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Personalized Pricing Could Help Solve the Markdown Problem

Retail hasn’t seen a markdown cycle that’s quite as vicious as the current one, and some experts are naming personalized pricing as a way to remedy it.

Last year will be remembered as the year of promotions, according to analytics software firm DynamicAction.

Forty-four percent of all retail orders sold on promotion in 2016, and 67 percent were sold using a markdown—and that all led to a 24 percent reduction in margin for North American retailers last year, according to the index.

One retailer that doesn’t seem to be suffering the same fate (and not surprisingly) is Amazon.

At a panel on trends in pricing and promotions at the NRF Big Show in New York Monday, Sahir Anand, VP of research for retail advisory firm EKN Research, said Amazon is ahead on price competitiveness.

When it comes to pricing, Anand said, “Overwhelmingly, retailers rank themselves on par with their competition. But when it comes to Amazon, retailers mark themselves much lower.”

Fifty-seven percent of retailers consider themselves to be behind Amazon in terms of price competitiveness, compared to just 5 percent who consider themselves to be behind their competition. Only 7 percent of retailers consider themselves more competitive than Amazon in pricing, and that number doubles to 14 percent when considering other competitors.

“What’s really come up in the last two years is customer segmented promotions, and that’s where Amazon has won,” Anand said. “That’s where the industry is headed in the next two to three years.”

In the next year, according to EKN Research, 55 percent of retailers plan to focus more on in-depth competitive pricing trends analysis, and 45 percent said they will use predictive analysis for pricing, promotion and markdown optimization.

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Based on EKN’s calculations, a $10 billion retailer could be leaving as much as $400 million on the table in lost sales opportunity because they’re not getting pricing right.

In order to get it right, according to Cheryl Sullivan, chief marketing and strategy officer of retail software company Revionics, retailers will have to leverage technology and data science to learn what certain shoppers will be willing to pay and come up with a systematic and automatic way to price right.

“You want to give your customers the opportunity to have a great price,” Sullivan said. “Consumers are very aware of certain products and they’re going to expect a certain price.”

Consumers have shifted everything in retail, their demands have increased, as has their knowledge.

“We’re going through some pretty massive changes in retail,” John Fleming, an independent consultant who spoke on the panel, said. “That ability to change your pricing with real time triggers in the marketplace is really the fuel that’s going to drive [it]…to be more demand driven than supply driven.”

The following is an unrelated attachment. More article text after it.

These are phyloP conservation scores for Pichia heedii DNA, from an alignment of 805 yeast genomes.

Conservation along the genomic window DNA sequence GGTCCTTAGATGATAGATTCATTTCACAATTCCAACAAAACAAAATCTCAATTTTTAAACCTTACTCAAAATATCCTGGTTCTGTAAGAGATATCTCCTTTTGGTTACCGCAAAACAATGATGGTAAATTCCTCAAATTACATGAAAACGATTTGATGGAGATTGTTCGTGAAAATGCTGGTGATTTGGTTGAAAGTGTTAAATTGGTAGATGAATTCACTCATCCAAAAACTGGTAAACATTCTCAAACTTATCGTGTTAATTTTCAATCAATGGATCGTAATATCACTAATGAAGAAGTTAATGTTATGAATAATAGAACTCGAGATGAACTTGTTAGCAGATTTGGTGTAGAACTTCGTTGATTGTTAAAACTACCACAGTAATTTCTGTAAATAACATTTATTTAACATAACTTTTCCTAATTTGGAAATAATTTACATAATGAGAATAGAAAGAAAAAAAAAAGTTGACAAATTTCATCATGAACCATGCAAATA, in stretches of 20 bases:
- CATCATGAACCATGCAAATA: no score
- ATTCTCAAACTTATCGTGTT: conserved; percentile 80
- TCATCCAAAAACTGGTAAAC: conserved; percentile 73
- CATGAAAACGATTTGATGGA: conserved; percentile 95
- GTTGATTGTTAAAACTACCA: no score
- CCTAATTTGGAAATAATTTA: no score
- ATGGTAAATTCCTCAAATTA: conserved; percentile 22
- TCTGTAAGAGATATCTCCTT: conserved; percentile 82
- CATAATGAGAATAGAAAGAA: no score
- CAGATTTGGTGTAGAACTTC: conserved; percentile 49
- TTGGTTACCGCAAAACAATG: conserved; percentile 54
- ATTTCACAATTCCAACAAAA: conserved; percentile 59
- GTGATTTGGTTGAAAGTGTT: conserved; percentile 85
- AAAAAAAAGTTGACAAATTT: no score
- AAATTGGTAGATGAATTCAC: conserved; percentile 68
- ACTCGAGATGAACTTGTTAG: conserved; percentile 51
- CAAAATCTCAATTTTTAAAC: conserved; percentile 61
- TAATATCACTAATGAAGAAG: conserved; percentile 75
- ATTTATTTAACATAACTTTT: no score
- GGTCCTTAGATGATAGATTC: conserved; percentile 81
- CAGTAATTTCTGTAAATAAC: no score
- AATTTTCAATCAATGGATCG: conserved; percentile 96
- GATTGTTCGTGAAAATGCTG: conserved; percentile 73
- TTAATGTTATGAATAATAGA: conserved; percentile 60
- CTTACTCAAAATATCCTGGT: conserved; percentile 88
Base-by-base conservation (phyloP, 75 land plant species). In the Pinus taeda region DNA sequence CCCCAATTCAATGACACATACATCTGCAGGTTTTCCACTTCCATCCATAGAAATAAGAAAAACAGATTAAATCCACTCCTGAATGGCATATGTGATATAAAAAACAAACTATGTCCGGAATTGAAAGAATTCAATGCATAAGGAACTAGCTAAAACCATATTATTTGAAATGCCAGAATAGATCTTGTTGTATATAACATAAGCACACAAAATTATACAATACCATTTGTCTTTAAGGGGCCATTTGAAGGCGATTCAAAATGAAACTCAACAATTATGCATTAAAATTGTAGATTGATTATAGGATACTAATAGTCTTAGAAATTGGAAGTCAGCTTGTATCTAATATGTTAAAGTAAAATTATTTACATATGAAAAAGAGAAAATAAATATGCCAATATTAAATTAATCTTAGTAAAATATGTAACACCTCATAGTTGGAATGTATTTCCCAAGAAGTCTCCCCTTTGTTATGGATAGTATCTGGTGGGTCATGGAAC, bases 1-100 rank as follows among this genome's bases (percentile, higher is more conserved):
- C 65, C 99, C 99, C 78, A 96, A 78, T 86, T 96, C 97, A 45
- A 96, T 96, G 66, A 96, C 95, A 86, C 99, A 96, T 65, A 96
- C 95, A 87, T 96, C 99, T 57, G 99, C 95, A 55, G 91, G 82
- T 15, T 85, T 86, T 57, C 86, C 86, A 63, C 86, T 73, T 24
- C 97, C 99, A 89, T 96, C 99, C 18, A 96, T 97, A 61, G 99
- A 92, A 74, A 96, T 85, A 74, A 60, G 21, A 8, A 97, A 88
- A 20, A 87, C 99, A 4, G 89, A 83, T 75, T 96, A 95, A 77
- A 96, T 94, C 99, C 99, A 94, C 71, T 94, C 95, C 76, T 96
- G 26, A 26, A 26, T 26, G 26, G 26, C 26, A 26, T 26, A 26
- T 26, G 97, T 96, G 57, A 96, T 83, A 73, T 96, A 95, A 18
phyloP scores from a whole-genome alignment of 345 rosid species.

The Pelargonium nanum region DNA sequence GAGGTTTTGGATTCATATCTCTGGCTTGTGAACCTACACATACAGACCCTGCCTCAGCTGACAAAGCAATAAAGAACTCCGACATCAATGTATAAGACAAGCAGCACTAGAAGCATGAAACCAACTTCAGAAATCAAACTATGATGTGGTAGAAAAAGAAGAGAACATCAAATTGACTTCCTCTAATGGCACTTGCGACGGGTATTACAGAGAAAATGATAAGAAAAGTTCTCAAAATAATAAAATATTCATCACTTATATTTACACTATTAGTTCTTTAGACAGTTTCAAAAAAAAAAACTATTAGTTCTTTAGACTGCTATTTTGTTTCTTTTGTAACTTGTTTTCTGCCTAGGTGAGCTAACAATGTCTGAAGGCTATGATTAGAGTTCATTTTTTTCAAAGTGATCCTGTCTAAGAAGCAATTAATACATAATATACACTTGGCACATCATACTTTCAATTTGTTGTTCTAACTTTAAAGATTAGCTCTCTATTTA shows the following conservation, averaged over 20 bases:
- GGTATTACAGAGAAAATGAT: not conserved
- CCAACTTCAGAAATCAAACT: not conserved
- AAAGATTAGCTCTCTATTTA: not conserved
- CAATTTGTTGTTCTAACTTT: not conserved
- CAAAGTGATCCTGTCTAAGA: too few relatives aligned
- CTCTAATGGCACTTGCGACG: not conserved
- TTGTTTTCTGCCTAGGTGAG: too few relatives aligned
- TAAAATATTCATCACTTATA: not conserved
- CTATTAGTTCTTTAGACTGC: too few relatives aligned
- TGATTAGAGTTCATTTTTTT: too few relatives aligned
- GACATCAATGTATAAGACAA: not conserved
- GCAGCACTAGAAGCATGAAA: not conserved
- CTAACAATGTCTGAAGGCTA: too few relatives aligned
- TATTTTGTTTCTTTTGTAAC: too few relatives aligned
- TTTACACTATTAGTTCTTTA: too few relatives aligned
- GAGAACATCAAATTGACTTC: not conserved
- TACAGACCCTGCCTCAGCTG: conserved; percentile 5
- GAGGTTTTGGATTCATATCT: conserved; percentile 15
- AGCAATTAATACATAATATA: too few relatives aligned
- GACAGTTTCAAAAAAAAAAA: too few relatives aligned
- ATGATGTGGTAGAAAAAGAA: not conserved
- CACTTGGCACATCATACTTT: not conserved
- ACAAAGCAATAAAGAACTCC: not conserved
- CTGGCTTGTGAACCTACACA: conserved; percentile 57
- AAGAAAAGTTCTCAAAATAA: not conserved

Retailers can’t set and forget their pricing in today’s market, and knowing that, Revionics developed its Competitive Data & Insights tool, which emulates how consumers search for products to ensure relevant and accurate competitive price matching.

“We live in a day where you can’t get it wrong anymore and shoppers get offended and they’re not loyal like they used to be,” Sullivan said. “Personalization to date has been about product recommendations…but now it’s moving toward promotions at that segment level.”

Personalized pricing will have to become a lever to improve sales, according to Fleming.

“I think you start with segmentation,” he said. “If you start to move toward segmentation, you start to take groups and cohorts and look at things certain groups of customers are interested in….it’s personalization from a pricing perspective.”

Staying competitive in pricing is no longer just about who has the lowest price, it’s about giving consumers the right price and the right offer.

Personalization, according to Jennifer Loverude, VP of fashion at Infor, should really be happening at every stage of the consumer buying experience, and talk of personalizing at the pricing level is a good thing to think about right now.

“I think people, historically, have done personalization of pricing through targeted promotions…but I don’t think there’s a good idea of who is capitalizing on that, or it’s that the offer is being used so many times, you don’t even know who is using it,” Loverude said.

But finding a solution to pricing—which would ultimately help quell the spreading markdown virus—may be more necessary now than ever as consumers look for the same experience across all channels. When shoppers see lower prices online than what they find in stores, they’ll likely return the product. But what’s worse, the experience may change their perspective of that brand or that brand’s promise.

“There is an interest and a need for personalized pricing,” Loverude said. “I think it is an emerging trend.”